Last updated on May 31st, 2013 at 09:18 am
Writers: Geoff Johns and Peter Tomasi
Artists: Patrick Gleason, Ivan Reis and Joe Prado
Inkers: Rebecca Buchman, Keith Champagne, Tom Nguyen and Ivan Reis
Colour: Peter Steigerwald
Letterer: Rob Clark Jr.
Covers: David Finch and Ivan Reis
After a very brief hiatus in the wake of the pandemonium that was Fan Expo, I’m back again just in time to take another look at Tomasi and Johns’ Brightest Day maxi-series. Has the series kept its momentum after solid back to back issues?
In the wake of Blackest Night, 12 heroes and villains return from the grave. After expansively searching, it’s revealed that these individuals have a role to fulfill if the chosen one is to be found. Brightest Day follows these heroes as they grapple with their renewed purposes and the weight that walks parallel to their destinies.
What’s the Story?
The issue begins with Aquaman and Mera swimming through the Atlantic Ocean, where Boston Brand and Dove appear. Despite asking to be taken to Hal Jordan, the white ring instead brings the ivory couple to Aquaman and Mera. It appears that the African-American boy named Jackson we’ve seen periodically throughout the series has a larger role to play. It’s their job to find him.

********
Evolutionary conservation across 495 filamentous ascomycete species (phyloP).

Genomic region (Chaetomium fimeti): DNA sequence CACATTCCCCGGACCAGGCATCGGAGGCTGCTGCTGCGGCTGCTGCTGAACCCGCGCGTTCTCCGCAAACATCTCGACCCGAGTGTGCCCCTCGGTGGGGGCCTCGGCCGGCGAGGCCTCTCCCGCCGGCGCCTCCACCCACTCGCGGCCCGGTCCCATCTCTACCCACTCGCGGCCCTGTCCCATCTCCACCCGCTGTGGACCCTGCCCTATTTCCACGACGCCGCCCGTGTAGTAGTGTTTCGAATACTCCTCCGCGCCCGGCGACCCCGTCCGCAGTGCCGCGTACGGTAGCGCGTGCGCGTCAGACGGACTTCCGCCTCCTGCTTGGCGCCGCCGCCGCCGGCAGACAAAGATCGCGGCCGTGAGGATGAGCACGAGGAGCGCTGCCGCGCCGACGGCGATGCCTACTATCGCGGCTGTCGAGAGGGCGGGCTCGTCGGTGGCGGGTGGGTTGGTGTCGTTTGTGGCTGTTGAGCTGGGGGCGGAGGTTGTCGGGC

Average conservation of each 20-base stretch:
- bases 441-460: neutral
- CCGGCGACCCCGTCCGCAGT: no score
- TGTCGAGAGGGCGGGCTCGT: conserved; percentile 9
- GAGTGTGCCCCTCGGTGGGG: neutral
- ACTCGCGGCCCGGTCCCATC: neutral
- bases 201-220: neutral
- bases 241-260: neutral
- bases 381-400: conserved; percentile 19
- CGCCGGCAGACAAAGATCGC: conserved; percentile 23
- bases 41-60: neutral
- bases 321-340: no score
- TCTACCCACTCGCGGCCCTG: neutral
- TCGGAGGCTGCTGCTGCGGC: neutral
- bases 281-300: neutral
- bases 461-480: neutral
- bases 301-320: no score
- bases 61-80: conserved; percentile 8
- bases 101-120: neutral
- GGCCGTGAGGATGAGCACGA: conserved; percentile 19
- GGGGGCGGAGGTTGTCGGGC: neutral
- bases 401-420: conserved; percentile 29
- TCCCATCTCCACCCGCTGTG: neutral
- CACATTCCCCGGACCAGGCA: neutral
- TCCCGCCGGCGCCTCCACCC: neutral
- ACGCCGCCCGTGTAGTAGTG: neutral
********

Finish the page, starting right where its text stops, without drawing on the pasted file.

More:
In the following pages, we see Jackson sitting on the porch of his parents’ home, gazing deeply into a ship in a bottle. The weather strangely picks as the skies open up into a downpour. The boy appears to have a mastery, or at least an ability to manipulate water. His eyes begin to glow blue, and on the next page his powers reveal themselves. And his hands are webbed, apparently. After he lets loose, his father comes outside and tells him it’s time he knows the truth about who he is.
After these scenes, we see Martian Manhunter flying over the forest in Star City. He touches down and immediately his powers go bonkers. He lets out a powerful blast into the tree canopy. Elsewhere, the other green martian strolls through a shopping centre, after considerably massacring everyone in the mall.